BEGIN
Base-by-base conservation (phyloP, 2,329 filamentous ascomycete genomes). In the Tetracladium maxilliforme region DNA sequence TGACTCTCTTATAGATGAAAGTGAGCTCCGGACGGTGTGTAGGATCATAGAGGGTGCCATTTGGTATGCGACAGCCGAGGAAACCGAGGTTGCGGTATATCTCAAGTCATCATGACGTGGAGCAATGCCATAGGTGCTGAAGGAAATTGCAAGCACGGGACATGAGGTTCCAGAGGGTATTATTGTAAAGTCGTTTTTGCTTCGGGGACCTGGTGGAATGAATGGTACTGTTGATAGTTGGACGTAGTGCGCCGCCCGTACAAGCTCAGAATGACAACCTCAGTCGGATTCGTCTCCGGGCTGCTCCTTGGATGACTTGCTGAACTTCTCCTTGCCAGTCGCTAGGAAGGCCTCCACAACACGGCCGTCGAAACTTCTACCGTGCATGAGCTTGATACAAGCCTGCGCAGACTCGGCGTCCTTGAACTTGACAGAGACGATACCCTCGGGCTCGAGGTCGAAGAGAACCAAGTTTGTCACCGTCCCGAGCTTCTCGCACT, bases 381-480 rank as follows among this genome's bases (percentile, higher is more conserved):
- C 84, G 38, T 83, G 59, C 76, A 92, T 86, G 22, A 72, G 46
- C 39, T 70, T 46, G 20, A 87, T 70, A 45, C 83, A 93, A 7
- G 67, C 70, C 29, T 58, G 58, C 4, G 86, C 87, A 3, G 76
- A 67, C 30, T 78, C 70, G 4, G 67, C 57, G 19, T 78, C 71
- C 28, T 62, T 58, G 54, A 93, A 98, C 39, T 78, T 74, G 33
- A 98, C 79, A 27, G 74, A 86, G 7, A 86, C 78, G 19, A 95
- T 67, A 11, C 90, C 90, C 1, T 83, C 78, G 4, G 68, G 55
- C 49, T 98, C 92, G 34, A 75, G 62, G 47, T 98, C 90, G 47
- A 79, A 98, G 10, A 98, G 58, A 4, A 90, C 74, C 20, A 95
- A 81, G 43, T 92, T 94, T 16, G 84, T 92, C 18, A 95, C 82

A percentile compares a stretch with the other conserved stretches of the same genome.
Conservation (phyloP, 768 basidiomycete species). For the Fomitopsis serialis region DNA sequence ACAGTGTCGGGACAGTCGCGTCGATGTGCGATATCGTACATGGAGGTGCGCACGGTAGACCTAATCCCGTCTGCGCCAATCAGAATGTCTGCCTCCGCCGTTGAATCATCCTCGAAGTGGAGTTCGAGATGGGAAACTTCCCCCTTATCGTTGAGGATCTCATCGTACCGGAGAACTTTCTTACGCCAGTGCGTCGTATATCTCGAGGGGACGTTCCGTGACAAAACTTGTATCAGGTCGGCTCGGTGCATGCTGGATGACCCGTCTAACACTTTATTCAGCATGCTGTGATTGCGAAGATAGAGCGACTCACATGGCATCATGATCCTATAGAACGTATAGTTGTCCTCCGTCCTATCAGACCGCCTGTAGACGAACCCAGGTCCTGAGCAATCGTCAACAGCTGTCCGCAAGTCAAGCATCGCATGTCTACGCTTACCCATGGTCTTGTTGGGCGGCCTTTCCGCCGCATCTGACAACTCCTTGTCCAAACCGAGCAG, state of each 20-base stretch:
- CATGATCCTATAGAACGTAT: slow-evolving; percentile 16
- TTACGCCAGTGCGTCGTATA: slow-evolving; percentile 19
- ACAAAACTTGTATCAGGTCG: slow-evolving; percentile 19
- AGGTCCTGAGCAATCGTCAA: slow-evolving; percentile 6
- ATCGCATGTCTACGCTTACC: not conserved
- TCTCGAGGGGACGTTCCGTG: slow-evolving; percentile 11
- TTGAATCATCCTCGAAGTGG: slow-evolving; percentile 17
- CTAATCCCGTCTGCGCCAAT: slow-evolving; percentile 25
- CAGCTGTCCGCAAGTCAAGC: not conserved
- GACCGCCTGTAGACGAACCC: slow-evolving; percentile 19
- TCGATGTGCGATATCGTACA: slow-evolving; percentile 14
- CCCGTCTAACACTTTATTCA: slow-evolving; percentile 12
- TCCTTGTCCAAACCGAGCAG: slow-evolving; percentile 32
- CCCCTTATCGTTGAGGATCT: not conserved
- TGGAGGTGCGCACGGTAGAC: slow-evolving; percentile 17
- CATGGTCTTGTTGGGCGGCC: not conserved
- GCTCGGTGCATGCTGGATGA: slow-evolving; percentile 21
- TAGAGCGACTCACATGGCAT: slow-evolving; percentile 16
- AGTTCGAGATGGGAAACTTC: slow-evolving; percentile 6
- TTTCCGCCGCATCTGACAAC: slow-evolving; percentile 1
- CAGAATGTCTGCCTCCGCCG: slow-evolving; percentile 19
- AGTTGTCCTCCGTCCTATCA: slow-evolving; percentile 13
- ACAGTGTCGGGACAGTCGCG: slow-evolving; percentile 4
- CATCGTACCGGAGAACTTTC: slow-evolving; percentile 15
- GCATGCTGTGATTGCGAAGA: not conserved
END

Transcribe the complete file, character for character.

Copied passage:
Base-by-base conservation (phyloP, 2,329 filamentous ascomycete genomes). In the Tetracladium maxilliforme region DNA sequence TGACTCTCTTATAGATGAAAGTGAGCTCCGGACGGTGTGTAGGATCATAGAGGGTGCCATTTGGTATGCGACAGCCGAGGAAACCGAGGTTGCGGTATATCTCAAGTCATCATGACGTGGAGCAATGCCATAGGTGCTGAAGGAAATTGCAAGCACGGGACATGAGGTTCCAGAGGGTATTATTGTAAAGTCGTTTTTGCTTCGGGGACCTGGTGGAATGAATGGTACTGTTGATAGTTGGACGTAGTGCGCCGCCCGTACAAGCTCAGAATGACAACCTCAGTCGGATTCGTCTCCGGGCTGCTCCTTGGATGACTTGCTGAACTTCTCCTTGCCAGTCGCTAGGAAGGCCTCCACAACACGGCCGTCGAAACTTCTACCGTGCATGAGCTTGATACAAGCCTGCGCAGACTCGGCGTCCTTGAACTTGACAGAGACGATACCCTCGGGCTCGAGGTCGAAGAGAACCAAGTTTGTCACCGTCCCGAGCTTCTCGCACT, bases 381-480 rank as follows among this genome's bases (percentile, higher is more conserved):
- C 84, G 38, T 83, G 59, C 76, A 92, T 86, G 22, A 72, G 46
- C 39, T 70, T 46, G 20, A 87, T 70, A 45, C 83, A 93, A 7
- G 67, C 70, C 29, T 58, G 58, C 4, G 86, C 87, A 3, G 76
- A 67, C 30, T 78, C 70, G 4, G 67, C 57, G 19, T 78, C 71
- C 28, T 62, T 58, G 54, A 93, A 98, C 39, T 78, T 74, G 33
- A 98, C 79, A 27, G 74, A 86, G 7, A 86, C 78, G 19, A 95
- T 67, A 11, C 90, C 90, C 1, T 83, C 78, G 4, G 68, G 55
- C 49, T 98, C 92, G 34, A 75, G 62, G 47, T 98, C 90, G 47
- A 79, A 98, G 10, A 98, G 58, A 4, A 90, C 74, C 20, A 95
- A 81, G 43, T 92, T 94, T 16, G 84, T 92, C 18, A 95, C 82

A percentile compares a stretch with the other conserved stretches of the same genome.
Conservation (phyloP, 768 basidiomycete species). For the Fomitopsis serialis region DNA sequence ACAGTGTCGGGACAGTCGCGTCGATGTGCGATATCGTACATGGAGGTGCGCACGGTAGACCTAATCCCGTCTGCGCCAATCAGAATGTCTGCCTCCGCCGTTGAATCATCCTCGAAGTGGAGTTCGAGATGGGAAACTTCCCCCTTATCGTTGAGGATCTCATCGTACCGGAGAACTTTCTTACGCCAGTGCGTCGTATATCTCGAGGGGACGTTCCGTGACAAAACTTGTATCAGGTCGGCTCGGTGCATGCTGGATGACCCGTCTAACACTTTATTCAGCATGCTGTGATTGCGAAGATAGAGCGACTCACATGGCATCATGATCCTATAGAACGTATAGTTGTCCTCCGTCCTATCAGACCGCCTGTAGACGAACCCAGGTCCTGAGCAATCGTCAACAGCTGTCCGCAAGTCAAGCATCGCATGTCTACGCTTACCCATGGTCTTGTTGGGCGGCCTTTCCGCCGCATCTGACAACTCCTTGTCCAAACCGAGCAG, state of each 20-base stretch:
- CATGATCCTATAGAACGTAT: slow-evolving; percentile 16
- TTACGCCAGTGCGTCGTATA: slow-evolving; percentile 19
- ACAAAACTTGTATCAGGTCG: slow-evolving; percentile 19
- AGGTCCTGAGCAATCGTCAA: slow-evolving; percentile 6
- ATCGCATGTCTACGCTTACC: not conserved
- TCTCGAGGGGACGTTCCGTG: slow-evolving; percentile 11
- TTGAATCATCCTCGAAGTGG: slow-evolving; percentile 17
- CTAATCCCGTCTGCGCCAAT: slow-evolving; percentile 25
- CAGCTGTCCGCAAGTCAAGC: not conserved
- GACCGCCTGTAGACGAACCC: slow-evolving; percentile 19
- TCGATGTGCGATATCGTACA: slow-evolving; percentile 14
- CCCGTCTAACACTTTATTCA: slow-evolving; percentile 12
- TCCTTGTCCAAACCGAGCAG: slow-evolving; percentile 32
- CCCCTTATCGTTGAGGATCT: not conserved
- TGGAGGTGCGCACGGTAGAC: slow-evolving; percentile 17
- CATGGTCTTGTTGGGCGGCC: not conserved
- GCTCGGTGCATGCTGGATGA: slow-evolving; percentile 21
- TAGAGCGACTCACATGGCAT: slow-evolving; percentile 16
- AGTTCGAGATGGGAAACTTC: slow-evolving; percentile 6
- TTTCCGCCGCATCTGACAAC: slow-evolving; percentile 1
- CAGAATGTCTGCCTCCGCCG: slow-evolving; percentile 19
- AGTTGTCCTCCGTCCTATCA: slow-evolving; percentile 13
- ACAGTGTCGGGACAGTCGCG: slow-evolving; percentile 4
- CATCGTACCGGAGAACTTTC: slow-evolving; percentile 15
- GCATGCTGTGATTGCGAAGA: not conserved